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Horizon Forbidden West: The Symbolism Behind Tilda's Art Collection Explained

Horizon Forbidden West: The Symbolism Behind Tilda's Art Collection Explained Image
  • Posted on 08th Apr, 2022 15:16 PM

Tilda's art collection in Horizon Forbidden West is as revealing as it is impressive and contains some interesting symbolism relating to her story.

p>In a world as big as the one Guerilla Games created in Horizon Forbidden West, it can be hard for players to uncover all of its secrets. Horizon Forbidden West's landscapes had to be littered with interesting histories to help build the world of the new IP. Players needed to come to grips with not only the story of the games, but how its post-apocalyptic setting came to be. Gamers were intrigued by the first game and the unique narrative it unveiled, but while they learned plenty about Aloy and her community, not much was known about the Old Ones that came before. SPOILERS AHEAD.

Horizon Forbidden West helped to provide some much-needed revelations regarding the humans that lived a thousand years before the events of the games, who were instrumental in causing the world's downfall. Players were even able to meet some of them with the appearance of Far Zenith – the group of advanced humans who extended their natural lifetimes to attain a form of physical immortality. One of Far Zenith's members stands out in particular, not only as an enemy-turned-ally-turned-enemy but also as a key to unlocking more of Elisabet's past. Tilda van der Meer has a large part to play in the events of Horizon Forbidden West, but she also has a fascinating art collection that contains many hidden meanings.

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Horizon Forbidden West: Tilda's Foreshadowing And Fateful Meanings

During Horizon Forbidden West's 'All That Remains' quest, Aloy finds herself exploring parts of the ruined remnants of Tilda's Old World home. Although it's optional for players to stop and check out Tilda's impressive art collection on the way to getting some answers from the mysterious member of Far Zenith, if they do examine the pieces they can witness some revealing dialogue. The works of art were rescued by Tilda from the chaos of the Old World, and in a way, she (consciously or not) selected the works that told her whole story, from her betrayals to her regrets.

None of the pieces convey this better than Rembrandt's painting of Jeremiah, who he depicts in mourning. Tilda tells Aloy that he is mourning his home, just as she has with both the Old World and the Sirius Colony that was destroyed by Nemesis. What is key about Tilda's selection of this painting is that Jeremiah predicted Jerusalem's destruction, but he "could do nothing to prevent it," and instead "saved its treasures from destruction" just as Tilda saved the artworks. This shows the stark contrast between Elisabet and Tilda – one tried to save humanity, whereas the other thought she could do nothing and merely sought to escape and preserve material things.

Another piece by Rembrandt is The Night Watch. Tilda says that "it was commissioned to honor a militia made up of influential citizens," drawing obvious comparisons between the subjects of the painting and Far Zenith's uber-rich original members. The fact that the painting is obnoxiously large also helps to convey both sets' sense of their own importance. The symbolism between the artworks and Tilda's journey continues in Willem van der Velde's The Gust, a picture of a ship at sea that perseveres despite the "waves and wind [that] threatened to destroy" it. It embodies the many hardships that the Odyssey and its passengers faced as well as Far Zenith's tumultuous journey, as well as Tilda's belief that they will succeed despite their difficulties.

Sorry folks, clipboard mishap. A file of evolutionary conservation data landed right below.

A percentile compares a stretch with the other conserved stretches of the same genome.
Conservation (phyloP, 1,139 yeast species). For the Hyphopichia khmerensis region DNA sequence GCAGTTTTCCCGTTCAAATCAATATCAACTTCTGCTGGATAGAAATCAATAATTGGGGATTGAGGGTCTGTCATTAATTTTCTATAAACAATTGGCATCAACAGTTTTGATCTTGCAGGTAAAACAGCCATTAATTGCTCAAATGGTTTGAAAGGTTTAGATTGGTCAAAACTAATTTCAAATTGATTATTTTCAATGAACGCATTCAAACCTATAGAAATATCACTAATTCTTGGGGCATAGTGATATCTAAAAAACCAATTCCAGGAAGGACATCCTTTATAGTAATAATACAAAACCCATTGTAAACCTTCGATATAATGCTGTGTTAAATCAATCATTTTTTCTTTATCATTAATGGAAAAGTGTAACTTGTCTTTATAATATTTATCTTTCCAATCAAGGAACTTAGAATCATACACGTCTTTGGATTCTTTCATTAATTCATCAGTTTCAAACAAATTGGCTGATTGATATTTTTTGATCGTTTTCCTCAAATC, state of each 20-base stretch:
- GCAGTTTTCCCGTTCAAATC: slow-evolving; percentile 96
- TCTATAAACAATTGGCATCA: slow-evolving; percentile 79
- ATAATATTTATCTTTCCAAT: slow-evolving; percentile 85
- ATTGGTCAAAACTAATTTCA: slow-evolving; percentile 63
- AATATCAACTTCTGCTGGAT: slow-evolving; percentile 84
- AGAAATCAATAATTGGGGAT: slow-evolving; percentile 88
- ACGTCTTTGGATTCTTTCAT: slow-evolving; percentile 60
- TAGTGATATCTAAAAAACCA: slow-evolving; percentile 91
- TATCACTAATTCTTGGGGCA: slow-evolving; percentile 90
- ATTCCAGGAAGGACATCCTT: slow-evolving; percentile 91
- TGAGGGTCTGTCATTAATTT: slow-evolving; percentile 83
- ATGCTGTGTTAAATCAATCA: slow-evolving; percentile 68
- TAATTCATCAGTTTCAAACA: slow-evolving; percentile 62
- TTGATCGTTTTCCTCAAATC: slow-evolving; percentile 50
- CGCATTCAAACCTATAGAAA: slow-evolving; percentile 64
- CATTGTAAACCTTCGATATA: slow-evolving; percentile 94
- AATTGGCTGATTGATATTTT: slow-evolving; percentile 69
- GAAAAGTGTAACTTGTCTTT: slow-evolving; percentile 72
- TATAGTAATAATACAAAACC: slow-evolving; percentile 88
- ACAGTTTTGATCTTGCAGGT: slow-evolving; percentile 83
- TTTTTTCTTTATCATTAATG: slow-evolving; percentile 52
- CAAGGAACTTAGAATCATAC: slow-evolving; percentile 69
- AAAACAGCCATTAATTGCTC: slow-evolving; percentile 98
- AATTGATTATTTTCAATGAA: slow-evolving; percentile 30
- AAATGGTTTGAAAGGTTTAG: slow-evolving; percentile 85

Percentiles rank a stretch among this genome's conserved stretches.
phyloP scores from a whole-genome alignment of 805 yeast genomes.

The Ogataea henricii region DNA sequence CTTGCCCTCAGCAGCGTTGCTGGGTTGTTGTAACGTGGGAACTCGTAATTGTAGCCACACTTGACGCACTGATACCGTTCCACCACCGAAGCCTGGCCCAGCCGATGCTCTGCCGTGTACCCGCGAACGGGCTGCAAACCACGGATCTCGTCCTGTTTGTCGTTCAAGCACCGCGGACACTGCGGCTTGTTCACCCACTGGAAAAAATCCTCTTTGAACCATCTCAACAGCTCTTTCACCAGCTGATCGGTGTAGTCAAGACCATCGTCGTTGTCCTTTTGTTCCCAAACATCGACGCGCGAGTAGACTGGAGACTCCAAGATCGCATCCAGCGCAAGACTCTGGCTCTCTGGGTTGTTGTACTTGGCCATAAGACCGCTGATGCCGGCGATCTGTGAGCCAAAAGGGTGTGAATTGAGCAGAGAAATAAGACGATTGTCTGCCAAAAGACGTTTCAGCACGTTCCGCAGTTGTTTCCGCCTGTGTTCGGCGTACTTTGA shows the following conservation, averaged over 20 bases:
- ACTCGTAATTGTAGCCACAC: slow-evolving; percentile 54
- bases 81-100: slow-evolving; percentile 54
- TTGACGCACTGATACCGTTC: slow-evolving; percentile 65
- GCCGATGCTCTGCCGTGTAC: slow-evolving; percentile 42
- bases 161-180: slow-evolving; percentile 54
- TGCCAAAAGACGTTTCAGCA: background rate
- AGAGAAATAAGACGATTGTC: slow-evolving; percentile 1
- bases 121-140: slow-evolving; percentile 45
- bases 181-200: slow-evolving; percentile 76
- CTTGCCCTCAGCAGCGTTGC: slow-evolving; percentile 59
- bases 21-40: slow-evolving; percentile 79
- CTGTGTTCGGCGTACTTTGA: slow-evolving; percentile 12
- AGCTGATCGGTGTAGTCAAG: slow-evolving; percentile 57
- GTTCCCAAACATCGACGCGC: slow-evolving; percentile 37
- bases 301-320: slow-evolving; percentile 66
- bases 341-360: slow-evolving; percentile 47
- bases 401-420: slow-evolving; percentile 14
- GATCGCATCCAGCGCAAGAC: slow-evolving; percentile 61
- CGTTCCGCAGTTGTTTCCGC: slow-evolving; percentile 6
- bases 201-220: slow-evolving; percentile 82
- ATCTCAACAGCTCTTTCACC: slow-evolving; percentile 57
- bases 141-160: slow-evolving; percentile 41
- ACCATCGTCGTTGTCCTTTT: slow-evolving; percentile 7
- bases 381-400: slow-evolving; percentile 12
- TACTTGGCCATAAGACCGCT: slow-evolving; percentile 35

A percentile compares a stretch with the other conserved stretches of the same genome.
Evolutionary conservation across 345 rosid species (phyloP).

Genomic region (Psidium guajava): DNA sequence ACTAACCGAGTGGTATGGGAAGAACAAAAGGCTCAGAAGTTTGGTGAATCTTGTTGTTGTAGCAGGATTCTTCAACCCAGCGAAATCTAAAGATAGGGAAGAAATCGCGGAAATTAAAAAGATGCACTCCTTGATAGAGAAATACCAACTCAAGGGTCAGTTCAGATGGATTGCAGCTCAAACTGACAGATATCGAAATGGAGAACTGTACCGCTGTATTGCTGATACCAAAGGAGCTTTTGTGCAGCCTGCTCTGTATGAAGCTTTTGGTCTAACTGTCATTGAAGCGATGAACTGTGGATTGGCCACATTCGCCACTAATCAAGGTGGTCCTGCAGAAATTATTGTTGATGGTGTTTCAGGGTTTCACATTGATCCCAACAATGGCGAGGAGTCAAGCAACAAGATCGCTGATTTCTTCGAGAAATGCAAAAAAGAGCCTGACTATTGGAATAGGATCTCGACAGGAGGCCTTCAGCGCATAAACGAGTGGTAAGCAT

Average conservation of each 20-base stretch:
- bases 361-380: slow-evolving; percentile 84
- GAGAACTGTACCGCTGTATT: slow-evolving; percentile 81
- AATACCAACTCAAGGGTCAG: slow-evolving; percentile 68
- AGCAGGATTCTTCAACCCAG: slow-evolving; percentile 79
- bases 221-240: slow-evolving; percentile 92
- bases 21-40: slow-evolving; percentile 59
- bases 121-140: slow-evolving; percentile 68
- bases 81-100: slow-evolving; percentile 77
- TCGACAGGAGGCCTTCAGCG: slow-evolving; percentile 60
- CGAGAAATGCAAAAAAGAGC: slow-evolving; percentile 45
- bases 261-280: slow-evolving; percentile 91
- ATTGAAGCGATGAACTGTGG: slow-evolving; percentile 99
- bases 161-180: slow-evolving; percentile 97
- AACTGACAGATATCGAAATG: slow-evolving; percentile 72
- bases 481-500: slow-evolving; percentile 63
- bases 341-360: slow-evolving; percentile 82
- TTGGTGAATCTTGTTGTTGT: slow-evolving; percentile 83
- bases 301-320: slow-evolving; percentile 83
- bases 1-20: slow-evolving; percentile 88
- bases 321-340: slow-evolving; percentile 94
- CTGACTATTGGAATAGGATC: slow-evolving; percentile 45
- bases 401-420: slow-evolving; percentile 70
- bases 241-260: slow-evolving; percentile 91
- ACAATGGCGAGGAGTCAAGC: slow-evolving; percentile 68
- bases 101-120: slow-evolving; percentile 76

Tilda's Lost Love in Horizon Forbidden West

From troublesome voyages to important people, Tilda's views of herself and Far Zenith are clear, but one of the main themes that both define the collection and Tilda's story is the concept of lost love. Tilda loved Elisabet Sobeck, but she chose to leave her behind when the Odyssey departed the doomed planet. She has regretted that decision for centuries, and this loss and longing are present in so many of the collection's pieces. From the hooded picture of Titus that is "infused with a sense of loss" to van Vianen's lidded ewer which served as a memorial to his dead brother, the artworks are infused with mourning.

The picture of Selene and Endymion even features Cupid, the god of love, who bears a touch to represent "Selene's undying infatuation" for the simple shepherd. Tilda goes on to say that although "the two must remain apart, her love will forever burn." It's not hard to piece two and two together here and see why Tilda relates to this work so strongly. Vermeer's Woman Reading a Letter and the forgery Woman Reading Music beside it are also symbolic of Tilda and Elisabet's relationship, as well as hers with Beta and Aloy. The latter two are clones of the former scientist, and Tilda's fascination with forgeries and copies explains her later obsession with Aloy.

Tilda's art collection symbolizes her sense of her own importance, her selfish dismissal of humanity as a whole, and her own tragic love story. The collection is a monument to herself and her personal narrative as much as it is to her lost love, but it also shows the key differences between herself and characters like Elisabet and Aloy work for the good of all humanity over their own self-interest.

Horizon Forbidden West is available now on PS4 and PS5.

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